You kindly answered my question during a live chat last year, and asked me to respond with my results.
I am a 72-year-old male who receives no state pension due to insufficient NI contributions. My spouse, who is 74, receives a full state pension as well as superannuation income.
I asked whether I would be eligible to receive a state pension based on my wife’s NI contributions, and if so would this be backdated?
I have been in communication with the Department for Work and Pensions. Unfortunately, I have been informed that I do not qualify for eligibility as my wife was born before 5 April 1950.
This appears in conflict with the advice you have given me. I should be grateful if you would advise me how to progress this situation.
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Retirement income: Can a husband claim a state pension on his wife’s full NI contribution record?
Steve Webb replies: When I originally replied to your query in the live webchat last year, I originally thought that you would qualify for a partial basic pension on your wife’s record.
But having investigated more fully, it seems that your wife’s date of birth falls outside the relevant range and therefore in your particular case you cannot claim a basic pension based on her record.
I apologise for missing this important detail and I’ll explain the situation in full below.
The opportunity for men to claim a pension based on a wife’s record of National Insurance Contributions under the ‘old’ state pension system was only introduced at the start of this decade and only covers women born between certain dates.
Unfortunately, your wife’s date of birth falls outside this range and so this concession would not apply to you.
However, in the unfortunate event that you were to become a widower, you would be able to inherit part of any earnings-related state pension that your wife was receiving.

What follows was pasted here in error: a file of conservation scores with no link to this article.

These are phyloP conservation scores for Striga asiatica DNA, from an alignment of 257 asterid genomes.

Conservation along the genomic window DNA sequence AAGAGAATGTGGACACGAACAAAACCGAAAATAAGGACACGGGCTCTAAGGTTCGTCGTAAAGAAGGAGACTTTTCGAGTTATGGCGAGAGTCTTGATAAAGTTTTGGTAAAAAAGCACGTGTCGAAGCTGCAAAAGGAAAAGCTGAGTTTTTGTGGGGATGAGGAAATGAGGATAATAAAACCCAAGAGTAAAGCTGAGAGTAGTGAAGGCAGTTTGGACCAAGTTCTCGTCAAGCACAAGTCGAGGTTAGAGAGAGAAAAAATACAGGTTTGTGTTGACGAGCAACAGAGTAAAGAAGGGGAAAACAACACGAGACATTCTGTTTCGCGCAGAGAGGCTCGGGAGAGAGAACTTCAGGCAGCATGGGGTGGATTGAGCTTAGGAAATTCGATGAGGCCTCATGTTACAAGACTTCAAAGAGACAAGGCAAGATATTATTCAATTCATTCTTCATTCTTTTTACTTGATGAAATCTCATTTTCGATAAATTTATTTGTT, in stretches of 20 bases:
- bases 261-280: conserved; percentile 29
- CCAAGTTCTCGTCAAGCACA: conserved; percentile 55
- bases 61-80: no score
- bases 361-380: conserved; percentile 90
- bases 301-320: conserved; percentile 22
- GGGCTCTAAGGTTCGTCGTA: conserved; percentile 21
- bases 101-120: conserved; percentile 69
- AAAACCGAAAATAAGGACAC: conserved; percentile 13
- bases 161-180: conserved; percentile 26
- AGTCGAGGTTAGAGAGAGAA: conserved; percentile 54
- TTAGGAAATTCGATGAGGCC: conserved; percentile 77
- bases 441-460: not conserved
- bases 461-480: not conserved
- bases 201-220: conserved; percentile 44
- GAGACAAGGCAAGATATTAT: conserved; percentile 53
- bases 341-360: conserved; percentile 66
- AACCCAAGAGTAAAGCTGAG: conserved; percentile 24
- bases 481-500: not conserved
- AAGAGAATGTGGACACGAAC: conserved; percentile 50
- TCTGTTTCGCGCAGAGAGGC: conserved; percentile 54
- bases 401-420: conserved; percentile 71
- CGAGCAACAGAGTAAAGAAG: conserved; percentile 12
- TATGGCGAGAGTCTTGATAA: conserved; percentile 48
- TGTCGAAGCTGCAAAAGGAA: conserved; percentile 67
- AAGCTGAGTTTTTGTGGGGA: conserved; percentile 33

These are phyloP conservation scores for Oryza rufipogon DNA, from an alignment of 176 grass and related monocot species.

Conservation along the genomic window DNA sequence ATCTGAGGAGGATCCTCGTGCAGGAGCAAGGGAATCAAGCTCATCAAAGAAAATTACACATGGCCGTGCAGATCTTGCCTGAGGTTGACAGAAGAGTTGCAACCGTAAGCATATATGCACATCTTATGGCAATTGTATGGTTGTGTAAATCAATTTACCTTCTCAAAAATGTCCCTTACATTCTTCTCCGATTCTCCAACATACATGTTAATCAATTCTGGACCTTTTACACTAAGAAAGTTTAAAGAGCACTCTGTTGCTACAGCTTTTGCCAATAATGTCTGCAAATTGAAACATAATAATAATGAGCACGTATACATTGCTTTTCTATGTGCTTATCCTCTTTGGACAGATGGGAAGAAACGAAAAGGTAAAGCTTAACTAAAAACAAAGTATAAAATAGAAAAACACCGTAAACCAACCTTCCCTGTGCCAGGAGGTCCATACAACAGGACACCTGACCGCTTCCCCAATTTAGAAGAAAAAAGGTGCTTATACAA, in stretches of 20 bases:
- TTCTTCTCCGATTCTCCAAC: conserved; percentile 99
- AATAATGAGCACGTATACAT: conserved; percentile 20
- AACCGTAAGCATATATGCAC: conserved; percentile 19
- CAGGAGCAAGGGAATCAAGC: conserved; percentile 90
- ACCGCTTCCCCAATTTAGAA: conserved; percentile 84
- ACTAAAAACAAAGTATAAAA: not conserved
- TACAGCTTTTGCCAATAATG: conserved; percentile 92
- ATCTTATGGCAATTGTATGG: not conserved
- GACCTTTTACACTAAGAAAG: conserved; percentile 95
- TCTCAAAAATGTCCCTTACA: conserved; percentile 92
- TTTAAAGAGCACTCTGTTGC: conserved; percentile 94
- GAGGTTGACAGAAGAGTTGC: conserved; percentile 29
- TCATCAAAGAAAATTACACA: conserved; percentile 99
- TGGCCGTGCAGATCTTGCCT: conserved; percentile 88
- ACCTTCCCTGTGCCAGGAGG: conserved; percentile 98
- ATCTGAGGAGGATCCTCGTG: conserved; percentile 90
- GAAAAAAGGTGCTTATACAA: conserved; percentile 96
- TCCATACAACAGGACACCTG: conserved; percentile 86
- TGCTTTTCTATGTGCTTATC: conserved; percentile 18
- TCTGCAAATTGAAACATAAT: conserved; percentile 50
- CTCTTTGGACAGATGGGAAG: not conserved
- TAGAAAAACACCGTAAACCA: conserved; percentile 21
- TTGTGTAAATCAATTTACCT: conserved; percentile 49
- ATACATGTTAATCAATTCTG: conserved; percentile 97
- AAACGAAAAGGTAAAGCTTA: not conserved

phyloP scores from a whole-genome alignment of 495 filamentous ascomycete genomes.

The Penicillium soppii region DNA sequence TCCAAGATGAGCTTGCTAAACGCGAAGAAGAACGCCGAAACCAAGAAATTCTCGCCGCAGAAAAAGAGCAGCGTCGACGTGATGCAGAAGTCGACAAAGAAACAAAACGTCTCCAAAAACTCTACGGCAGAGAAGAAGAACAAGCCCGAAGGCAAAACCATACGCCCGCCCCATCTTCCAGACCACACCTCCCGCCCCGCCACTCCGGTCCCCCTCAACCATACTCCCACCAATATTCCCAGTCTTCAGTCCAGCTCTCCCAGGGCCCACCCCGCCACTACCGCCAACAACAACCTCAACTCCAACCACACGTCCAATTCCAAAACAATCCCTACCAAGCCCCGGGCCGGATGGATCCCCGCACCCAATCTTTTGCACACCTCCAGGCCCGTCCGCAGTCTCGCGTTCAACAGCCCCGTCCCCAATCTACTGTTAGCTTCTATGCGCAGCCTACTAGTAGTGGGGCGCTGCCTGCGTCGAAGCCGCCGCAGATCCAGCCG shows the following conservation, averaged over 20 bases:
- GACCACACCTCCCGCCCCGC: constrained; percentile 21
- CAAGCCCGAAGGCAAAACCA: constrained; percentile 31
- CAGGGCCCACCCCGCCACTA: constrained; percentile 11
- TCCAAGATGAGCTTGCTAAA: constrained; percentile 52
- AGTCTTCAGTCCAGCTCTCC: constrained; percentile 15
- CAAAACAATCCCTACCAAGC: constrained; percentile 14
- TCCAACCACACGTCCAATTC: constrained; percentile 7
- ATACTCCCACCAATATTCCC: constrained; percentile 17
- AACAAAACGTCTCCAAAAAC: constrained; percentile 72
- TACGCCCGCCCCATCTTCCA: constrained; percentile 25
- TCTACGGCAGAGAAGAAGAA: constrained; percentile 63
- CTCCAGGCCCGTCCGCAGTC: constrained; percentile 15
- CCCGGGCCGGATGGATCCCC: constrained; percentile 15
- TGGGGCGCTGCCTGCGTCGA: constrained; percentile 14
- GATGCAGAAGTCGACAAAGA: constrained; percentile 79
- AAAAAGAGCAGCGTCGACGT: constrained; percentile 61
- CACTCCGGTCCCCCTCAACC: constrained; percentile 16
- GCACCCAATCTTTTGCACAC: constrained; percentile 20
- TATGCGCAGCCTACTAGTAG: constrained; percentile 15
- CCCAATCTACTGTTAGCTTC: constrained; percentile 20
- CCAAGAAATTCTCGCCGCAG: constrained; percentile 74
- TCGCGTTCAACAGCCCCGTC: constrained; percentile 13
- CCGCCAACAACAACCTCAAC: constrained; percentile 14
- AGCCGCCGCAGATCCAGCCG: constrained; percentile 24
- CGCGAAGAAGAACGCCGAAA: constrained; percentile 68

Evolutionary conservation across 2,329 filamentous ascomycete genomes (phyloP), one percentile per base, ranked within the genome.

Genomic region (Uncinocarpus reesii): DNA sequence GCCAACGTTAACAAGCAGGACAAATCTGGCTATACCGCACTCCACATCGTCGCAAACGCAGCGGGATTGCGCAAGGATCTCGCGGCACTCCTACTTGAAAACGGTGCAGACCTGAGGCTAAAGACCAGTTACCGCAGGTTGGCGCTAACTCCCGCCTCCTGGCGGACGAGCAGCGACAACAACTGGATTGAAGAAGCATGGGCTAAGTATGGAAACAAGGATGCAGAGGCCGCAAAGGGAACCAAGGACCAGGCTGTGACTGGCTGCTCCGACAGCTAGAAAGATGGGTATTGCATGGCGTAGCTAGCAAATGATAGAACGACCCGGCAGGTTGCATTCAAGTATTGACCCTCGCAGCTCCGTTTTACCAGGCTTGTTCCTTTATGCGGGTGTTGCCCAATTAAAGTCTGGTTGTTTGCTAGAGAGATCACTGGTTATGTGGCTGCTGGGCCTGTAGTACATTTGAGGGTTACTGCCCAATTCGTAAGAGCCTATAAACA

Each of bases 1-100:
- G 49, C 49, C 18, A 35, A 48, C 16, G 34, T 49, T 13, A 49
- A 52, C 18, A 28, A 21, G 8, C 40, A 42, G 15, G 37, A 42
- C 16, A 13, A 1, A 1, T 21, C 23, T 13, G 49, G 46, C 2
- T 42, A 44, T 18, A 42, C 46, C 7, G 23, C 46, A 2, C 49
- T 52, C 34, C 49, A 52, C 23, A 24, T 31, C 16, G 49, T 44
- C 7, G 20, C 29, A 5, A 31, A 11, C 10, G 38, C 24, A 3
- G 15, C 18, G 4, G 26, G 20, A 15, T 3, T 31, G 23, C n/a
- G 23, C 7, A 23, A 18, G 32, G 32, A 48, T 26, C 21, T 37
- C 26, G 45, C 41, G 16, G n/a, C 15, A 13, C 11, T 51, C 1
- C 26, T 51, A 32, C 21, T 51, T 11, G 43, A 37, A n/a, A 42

Steve Webb: Find out how to ask the former Pensions Minister a question about your retirement savings in the box below
To understand why the rules are as they are, it is worth looking at how the state pension system has evolved over time.
When the National Insurance system was designed in the 1940s it was based on the assumption that in any given couple it would be the man who was the main breadwinner and his wife would be financially dependent upon him.
As a result, under the old state pension system, women could claim a state pension based on the contribution record of a husband, ex-husband or late husband.
But for many decades there was no equivalent provision for men.
Although many men have a full pension record in their own right and so have no need to claim a pension based on their wife’s contributions, there are some men (such as yourself) whose contribution record is incomplete for whom this unequal treatment has caused them to get a lower pension than a woman in the same position, or none at all.
More recently, it has been recognised that it is unfair to treat men and women differently, and the ability of men to inherit state pension or to claim based on their spouse’s record has been gradually introduced.
But the rules are different for different parts of the state pension system and also depend on when people reached pension age.